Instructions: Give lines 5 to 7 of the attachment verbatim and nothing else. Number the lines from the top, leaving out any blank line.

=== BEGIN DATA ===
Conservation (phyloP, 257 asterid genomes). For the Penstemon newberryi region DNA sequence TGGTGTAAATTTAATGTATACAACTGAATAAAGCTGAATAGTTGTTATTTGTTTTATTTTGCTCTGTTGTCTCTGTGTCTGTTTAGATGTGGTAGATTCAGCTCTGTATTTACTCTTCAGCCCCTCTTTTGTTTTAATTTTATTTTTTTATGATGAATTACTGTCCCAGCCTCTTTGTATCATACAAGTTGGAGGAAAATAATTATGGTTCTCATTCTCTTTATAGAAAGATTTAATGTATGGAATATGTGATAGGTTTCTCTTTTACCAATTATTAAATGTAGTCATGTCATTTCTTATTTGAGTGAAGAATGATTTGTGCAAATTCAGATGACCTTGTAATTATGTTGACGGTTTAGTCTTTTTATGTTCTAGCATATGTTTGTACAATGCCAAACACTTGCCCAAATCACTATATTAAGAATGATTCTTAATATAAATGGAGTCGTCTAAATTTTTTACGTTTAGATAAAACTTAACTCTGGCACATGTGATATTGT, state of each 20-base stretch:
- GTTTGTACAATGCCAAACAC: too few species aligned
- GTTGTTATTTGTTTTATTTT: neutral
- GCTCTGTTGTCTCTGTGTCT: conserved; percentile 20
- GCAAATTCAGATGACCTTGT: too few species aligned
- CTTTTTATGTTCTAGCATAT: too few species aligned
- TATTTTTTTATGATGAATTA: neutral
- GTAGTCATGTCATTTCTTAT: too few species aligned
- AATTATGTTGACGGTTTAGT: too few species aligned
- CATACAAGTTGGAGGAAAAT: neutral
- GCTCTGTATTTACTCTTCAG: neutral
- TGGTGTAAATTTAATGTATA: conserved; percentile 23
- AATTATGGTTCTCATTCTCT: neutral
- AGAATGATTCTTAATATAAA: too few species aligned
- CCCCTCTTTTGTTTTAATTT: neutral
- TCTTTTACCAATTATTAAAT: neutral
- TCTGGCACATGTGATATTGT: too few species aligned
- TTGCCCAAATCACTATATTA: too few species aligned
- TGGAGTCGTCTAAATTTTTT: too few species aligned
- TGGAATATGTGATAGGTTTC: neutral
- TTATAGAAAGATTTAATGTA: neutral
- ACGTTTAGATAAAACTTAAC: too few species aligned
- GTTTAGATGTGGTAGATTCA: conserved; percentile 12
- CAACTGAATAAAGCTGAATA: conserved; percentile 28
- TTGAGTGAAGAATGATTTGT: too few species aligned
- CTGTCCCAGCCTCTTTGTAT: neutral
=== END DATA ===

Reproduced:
- GCAAATTCAGATGACCTTGT: too few species aligned
- CTTTTTATGTTCTAGCATAT: too few species aligned
- TATTTTTTTATGATGAATTA: neutral